marks its momentum
November 9th, 2006
LONDON - The first time I thought Muhammad Yunus,
founder of the Grameen bank, deserved the Nobel Prize was twenty years
ago, and I said as much in a column in the International Herald Tribune.
“Away from the intrigue of Dhaka, with its street battles, armed
police and brigades of international journalists something quite wonderful
is happening in Bangladesh.”
It was for me a road to Damascus. Saturated with covering failure in Africa,
Brazil and India there I saw for the first time how the poor could almost
literally lift themselves up by their own bootstraps. I recall sitting
in the shade of a mango tree, not far from the Himalayan foothills, talking
to my host, an ultra ebullient Italian, Sergio Apollonio, the information
chief of a small Rome-based UN agency, the International Fund for Agricultural
Development (IFAD), who had had to twist my arm to persuade me to take
the time to make this trip. Rice paddies stretched into the distance in
many tones of green. It was early, but villagers, stooping into the floodwaters,
were working hard, weeding, sowing, and fishing. “Bangladesh was
not the poorest country in Asia for want of hard work,” I wrote.
Twenty years later Bangladesh is still convulsed by political turmoil.
But thanks to the inspiration of Yunus and his local imitators poverty
is falling faster than anywhere else in south Asia. Hard work now means
no longer treading water in an overpopulated land that constantly floods,
it means uplift and progress and for the country as a whole a steady growth
rate of 5-6%. No wonder many influential voices in Dhaka are asking Yunus
to break the political deadlock and run for president.
Meanwhile, the micro credit movement has spread its tentacles all over
the Third World, and even into poor communities in North America and Europe.
So huge and sophisticated has it become that it now taps capital from
Wall Street and other leading financial markets. This week I sat down
in Rome with an old friend, Farhana Haque-Rahman, and reviewed with her
how that first small loan from IFAD enabled Yunus to get his new idea
moving and where it is now heading. “When the world micro credit
movement holds its summit on Sunday in Halifax, Canada, you will see how
the idea has spread like a benign contagion. All the big players will
be there- the World Bank, the International Monetary Fund, all the aid
agencies. Our loans were peanuts compared with what is being invested
these days. Even hardened bankers have become convinced that a well-run
micro finance institution can outperform mainstream, commercial banks
in portfolio quantity. The top performing ones in some countries are more
profitable than the local commercial banks.”
One secret of Yunus’s success was his caution. At the time I visited
he had just turned down a loan of $200 million offered by the World Bank.
He believed in natural growth. If the Grameen bank grew too fast its standards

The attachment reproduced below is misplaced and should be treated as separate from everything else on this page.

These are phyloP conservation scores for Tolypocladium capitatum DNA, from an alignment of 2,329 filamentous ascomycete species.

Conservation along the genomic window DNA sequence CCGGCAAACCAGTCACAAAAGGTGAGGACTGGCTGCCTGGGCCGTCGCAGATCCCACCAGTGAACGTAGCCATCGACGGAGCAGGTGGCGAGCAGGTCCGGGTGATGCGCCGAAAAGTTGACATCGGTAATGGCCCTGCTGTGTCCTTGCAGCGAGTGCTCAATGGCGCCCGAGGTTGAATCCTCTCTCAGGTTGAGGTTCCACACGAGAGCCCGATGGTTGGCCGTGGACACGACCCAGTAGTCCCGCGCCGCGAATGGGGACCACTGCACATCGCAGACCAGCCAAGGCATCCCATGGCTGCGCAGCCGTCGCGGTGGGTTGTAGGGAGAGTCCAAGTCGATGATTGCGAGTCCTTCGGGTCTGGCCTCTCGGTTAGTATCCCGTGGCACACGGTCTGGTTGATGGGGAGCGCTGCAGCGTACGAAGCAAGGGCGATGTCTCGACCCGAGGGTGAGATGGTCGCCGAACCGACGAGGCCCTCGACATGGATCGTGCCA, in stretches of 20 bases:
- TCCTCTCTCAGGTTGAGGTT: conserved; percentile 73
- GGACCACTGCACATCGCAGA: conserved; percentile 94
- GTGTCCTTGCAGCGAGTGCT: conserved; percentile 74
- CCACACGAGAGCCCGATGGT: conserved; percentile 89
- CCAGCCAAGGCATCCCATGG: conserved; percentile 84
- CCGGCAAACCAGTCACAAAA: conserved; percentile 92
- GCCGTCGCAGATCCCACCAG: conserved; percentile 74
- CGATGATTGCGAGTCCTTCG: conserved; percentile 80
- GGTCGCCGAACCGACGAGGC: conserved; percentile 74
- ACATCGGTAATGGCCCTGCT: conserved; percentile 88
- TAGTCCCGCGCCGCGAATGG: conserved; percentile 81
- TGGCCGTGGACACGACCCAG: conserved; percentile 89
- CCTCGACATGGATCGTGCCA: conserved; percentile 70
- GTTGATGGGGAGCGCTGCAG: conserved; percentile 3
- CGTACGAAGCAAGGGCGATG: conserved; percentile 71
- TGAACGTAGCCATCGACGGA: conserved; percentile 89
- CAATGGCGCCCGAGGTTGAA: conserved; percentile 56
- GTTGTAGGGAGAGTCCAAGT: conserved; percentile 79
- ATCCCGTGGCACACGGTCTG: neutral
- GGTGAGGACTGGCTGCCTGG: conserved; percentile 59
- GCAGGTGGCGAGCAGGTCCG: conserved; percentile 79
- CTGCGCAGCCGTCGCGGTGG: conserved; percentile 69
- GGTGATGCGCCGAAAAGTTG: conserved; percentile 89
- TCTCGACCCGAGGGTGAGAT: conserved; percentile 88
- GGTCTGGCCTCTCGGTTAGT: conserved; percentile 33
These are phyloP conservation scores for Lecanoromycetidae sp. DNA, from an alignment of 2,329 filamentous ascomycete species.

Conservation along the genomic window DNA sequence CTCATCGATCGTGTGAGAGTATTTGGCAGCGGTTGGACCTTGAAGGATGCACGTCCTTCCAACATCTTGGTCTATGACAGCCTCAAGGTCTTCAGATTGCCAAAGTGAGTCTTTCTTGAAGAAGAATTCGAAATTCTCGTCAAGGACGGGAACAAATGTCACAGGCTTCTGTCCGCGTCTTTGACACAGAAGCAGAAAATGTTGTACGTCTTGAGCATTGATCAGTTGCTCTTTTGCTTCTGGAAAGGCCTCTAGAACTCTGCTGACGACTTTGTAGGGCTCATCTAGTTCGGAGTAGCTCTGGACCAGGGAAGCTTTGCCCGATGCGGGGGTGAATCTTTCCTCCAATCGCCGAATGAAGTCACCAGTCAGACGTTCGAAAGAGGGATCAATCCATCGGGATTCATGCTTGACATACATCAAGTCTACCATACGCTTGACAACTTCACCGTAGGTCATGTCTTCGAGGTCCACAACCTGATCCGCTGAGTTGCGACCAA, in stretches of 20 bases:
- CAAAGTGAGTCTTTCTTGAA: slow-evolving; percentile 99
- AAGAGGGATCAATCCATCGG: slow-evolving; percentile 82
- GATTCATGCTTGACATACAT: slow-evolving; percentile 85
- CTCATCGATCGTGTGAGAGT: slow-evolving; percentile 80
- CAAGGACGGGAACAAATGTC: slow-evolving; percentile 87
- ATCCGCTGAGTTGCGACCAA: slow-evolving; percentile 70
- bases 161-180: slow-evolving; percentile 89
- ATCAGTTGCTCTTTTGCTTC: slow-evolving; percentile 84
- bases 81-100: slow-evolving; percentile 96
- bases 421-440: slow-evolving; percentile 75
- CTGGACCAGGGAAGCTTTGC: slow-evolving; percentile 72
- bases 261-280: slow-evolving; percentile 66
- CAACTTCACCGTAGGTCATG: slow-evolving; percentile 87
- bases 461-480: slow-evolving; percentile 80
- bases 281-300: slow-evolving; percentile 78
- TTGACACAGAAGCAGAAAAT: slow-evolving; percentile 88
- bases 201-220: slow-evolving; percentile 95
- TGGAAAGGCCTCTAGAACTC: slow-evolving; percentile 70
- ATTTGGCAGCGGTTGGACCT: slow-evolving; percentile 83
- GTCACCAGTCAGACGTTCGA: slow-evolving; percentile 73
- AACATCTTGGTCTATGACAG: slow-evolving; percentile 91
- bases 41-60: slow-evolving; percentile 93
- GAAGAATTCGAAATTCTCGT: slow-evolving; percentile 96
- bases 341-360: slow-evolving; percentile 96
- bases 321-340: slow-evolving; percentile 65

would slip and it would collapse. Deep down Yunus had a conviction that
“those that believe the very poor are not bankable because they
don’t have collateral are totally wrong”. This, he told me,
was “like arguing that men couldn’t fly because they didn’t
In turbulent times micro finance has shown itself to be a more stable
business than commercial banking. During Asia’s 1997 massive banking
crisis Indonesia was the hardest hit of all. Commercial bank portfolios
deteriorated rapidly, but loan repayments of the micro lender, Bank Rakyat,
with its 26 million clients barely declined. It was the same during Bolivia’s
banking crisis of two years’ ago- although microfinace portfolios
did suffer they remained substantially healthier than the commercial banks.
The Grameen model is not without its severe critics. After bad floods
in 1998 dealt a nasty blow to the client base of Grameen, the Financial
Times lambasted it for living off “the uncertain charity of development
aid” and Raghuram Rajan, director of the IMF’s research department,
wrote recently, “if we want micro finance to become more than a
fad, a temporary cause for the glitterati, it has to follow the clear
and unsentimental path of adding value and making money”.
Yes, I’ve read the books, in particular IFAD’s cost-benefit
evaluations and know quite well that most of these Grameen bank type institutions
couldn’t last for long without a subsidy from an aid donor. The
interest rate they would then have to charge would be prohibitive.
So what? If aid works, and clearly with these institutions it is working,
pumping in every year into the poorest of the poor $7 billion worth of
credit and, as can be seen in Bangladesh, turning a whole country round,
why should we question it?
Copyright © 2006 By JONATHAN POWER
I can be reached by
phone +44 7785 351172 and e-mail: JonatPower@aol.com
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